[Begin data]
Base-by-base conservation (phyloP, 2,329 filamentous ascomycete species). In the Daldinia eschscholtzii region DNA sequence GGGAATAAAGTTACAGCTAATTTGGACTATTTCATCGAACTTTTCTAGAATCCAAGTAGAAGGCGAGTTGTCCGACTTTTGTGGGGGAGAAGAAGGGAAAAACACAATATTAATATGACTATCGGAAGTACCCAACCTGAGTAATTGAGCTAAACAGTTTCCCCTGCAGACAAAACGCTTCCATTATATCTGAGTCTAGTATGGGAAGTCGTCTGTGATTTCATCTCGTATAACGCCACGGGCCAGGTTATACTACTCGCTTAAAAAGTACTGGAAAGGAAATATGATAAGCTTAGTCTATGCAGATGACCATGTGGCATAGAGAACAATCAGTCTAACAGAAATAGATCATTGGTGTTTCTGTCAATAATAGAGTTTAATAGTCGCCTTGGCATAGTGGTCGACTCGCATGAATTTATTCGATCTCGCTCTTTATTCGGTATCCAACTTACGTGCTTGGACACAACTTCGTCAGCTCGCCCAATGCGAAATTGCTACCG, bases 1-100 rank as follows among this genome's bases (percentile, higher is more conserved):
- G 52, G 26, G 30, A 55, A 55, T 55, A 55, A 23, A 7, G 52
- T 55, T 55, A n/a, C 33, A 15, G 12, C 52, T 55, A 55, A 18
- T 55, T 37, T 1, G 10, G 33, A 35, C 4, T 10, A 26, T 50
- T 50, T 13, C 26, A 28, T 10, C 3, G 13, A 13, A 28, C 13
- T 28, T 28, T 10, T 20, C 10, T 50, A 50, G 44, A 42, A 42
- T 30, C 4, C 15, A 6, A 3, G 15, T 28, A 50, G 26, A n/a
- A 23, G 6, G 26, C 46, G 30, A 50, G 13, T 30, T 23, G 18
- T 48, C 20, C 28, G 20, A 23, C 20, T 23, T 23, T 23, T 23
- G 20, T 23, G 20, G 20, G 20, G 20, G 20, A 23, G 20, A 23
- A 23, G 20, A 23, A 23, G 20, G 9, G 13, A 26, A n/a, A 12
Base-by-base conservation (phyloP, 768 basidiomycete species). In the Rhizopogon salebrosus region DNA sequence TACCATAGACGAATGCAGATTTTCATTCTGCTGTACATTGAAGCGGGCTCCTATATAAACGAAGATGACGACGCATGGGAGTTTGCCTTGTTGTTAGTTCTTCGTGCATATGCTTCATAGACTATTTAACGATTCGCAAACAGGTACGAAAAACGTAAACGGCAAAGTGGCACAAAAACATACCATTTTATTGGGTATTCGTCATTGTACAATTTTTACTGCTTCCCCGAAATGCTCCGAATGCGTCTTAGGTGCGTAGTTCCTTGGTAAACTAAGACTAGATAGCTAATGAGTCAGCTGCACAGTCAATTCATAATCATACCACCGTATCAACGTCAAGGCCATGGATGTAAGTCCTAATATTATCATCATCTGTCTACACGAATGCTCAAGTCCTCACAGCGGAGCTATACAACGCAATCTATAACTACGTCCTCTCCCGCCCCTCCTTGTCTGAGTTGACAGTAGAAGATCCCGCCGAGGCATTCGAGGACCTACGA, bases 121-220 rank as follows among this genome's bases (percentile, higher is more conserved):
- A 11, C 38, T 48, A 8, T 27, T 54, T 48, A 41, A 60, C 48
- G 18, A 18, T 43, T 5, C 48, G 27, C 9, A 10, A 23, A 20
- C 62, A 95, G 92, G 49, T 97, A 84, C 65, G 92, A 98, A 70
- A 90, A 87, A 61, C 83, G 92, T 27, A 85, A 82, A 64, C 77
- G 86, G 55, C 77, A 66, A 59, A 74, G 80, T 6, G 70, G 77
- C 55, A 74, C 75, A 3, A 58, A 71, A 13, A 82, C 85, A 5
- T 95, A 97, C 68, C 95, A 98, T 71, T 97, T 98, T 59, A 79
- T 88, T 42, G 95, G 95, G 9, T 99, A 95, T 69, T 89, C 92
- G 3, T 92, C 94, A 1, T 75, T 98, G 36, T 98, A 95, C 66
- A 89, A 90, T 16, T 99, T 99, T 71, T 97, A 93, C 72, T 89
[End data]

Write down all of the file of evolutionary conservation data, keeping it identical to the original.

Base-by-base conservation (phyloP, 2,329 filamentous ascomycete species). In the Daldinia eschscholtzii region DNA sequence GGGAATAAAGTTACAGCTAATTTGGACTATTTCATCGAACTTTTCTAGAATCCAAGTAGAAGGCGAGTTGTCCGACTTTTGTGGGGGAGAAGAAGGGAAAAACACAATATTAATATGACTATCGGAAGTACCCAACCTGAGTAATTGAGCTAAACAGTTTCCCCTGCAGACAAAACGCTTCCATTATATCTGAGTCTAGTATGGGAAGTCGTCTGTGATTTCATCTCGTATAACGCCACGGGCCAGGTTATACTACTCGCTTAAAAAGTACTGGAAAGGAAATATGATAAGCTTAGTCTATGCAGATGACCATGTGGCATAGAGAACAATCAGTCTAACAGAAATAGATCATTGGTGTTTCTGTCAATAATAGAGTTTAATAGTCGCCTTGGCATAGTGGTCGACTCGCATGAATTTATTCGATCTCGCTCTTTATTCGGTATCCAACTTACGTGCTTGGACACAACTTCGTCAGCTCGCCCAATGCGAAATTGCTACCG, bases 1-100 rank as follows among this genome's bases (percentile, higher is more conserved):
- G 52, G 26, G 30, A 55, A 55, T 55, A 55, A 23, A 7, G 52
- T 55, T 55, A n/a, C 33, A 15, G 12, C 52, T 55, A 55, A 18
- T 55, T 37, T 1, G 10, G 33, A 35, C 4, T 10, A 26, T 50
- T 50, T 13, C 26, A 28, T 10, C 3, G 13, A 13, A 28, C 13
- T 28, T 28, T 10, T 20, C 10, T 50, A 50, G 44, A 42, A 42
- T 30, C 4, C 15, A 6, A 3, G 15, T 28, A 50, G 26, A n/a
- A 23, G 6, G 26, C 46, G 30, A 50, G 13, T 30, T 23, G 18
- T 48, C 20, C 28, G 20, A 23, C 20, T 23, T 23, T 23, T 23
- G 20, T 23, G 20, G 20, G 20, G 20, G 20, A 23, G 20, A 23
- A 23, G 20, A 23, A 23, G 20, G 9, G 13, A 26, A n/a, A 12
Base-by-base conservation (phyloP, 768 basidiomycete species). In the Rhizopogon salebrosus region DNA sequence TACCATAGACGAATGCAGATTTTCATTCTGCTGTACATTGAAGCGGGCTCCTATATAAACGAAGATGACGACGCATGGGAGTTTGCCTTGTTGTTAGTTCTTCGTGCATATGCTTCATAGACTATTTAACGATTCGCAAACAGGTACGAAAAACGTAAACGGCAAAGTGGCACAAAAACATACCATTTTATTGGGTATTCGTCATTGTACAATTTTTACTGCTTCCCCGAAATGCTCCGAATGCGTCTTAGGTGCGTAGTTCCTTGGTAAACTAAGACTAGATAGCTAATGAGTCAGCTGCACAGTCAATTCATAATCATACCACCGTATCAACGTCAAGGCCATGGATGTAAGTCCTAATATTATCATCATCTGTCTACACGAATGCTCAAGTCCTCACAGCGGAGCTATACAACGCAATCTATAACTACGTCCTCTCCCGCCCCTCCTTGTCTGAGTTGACAGTAGAAGATCCCGCCGAGGCATTCGAGGACCTACGA, bases 121-220 rank as follows among this genome's bases (percentile, higher is more conserved):
- A 11, C 38, T 48, A 8, T 27, T 54, T 48, A 41, A 60, C 48
- G 18, A 18, T 43, T 5, C 48, G 27, C 9, A 10, A 23, A 20
- C 62, A 95, G 92, G 49, T 97, A 84, C 65, G 92, A 98, A 70
- A 90, A 87, A 61, C 83, G 92, T 27, A 85, A 82, A 64, C 77
- G 86, G 55, C 77, A 66, A 59, A 74, G 80, T 6, G 70, G 77
- C 55, A 74, C 75, A 3, A 58, A 71, A 13, A 82, C 85, A 5
- T 95, A 97, C 68, C 95, A 98, T 71, T 97, T 98, T 59, A 79
- T 88, T 42, G 95, G 95, G 9, T 99, A 95, T 69, T 89, C 92
- G 3, T 92, C 94, A 1, T 75, T 98, G 36, T 98, A 95, C 66
- A 89, A 90, T 16, T 99, T 99, T 71, T 97, A 93, C 72, T 89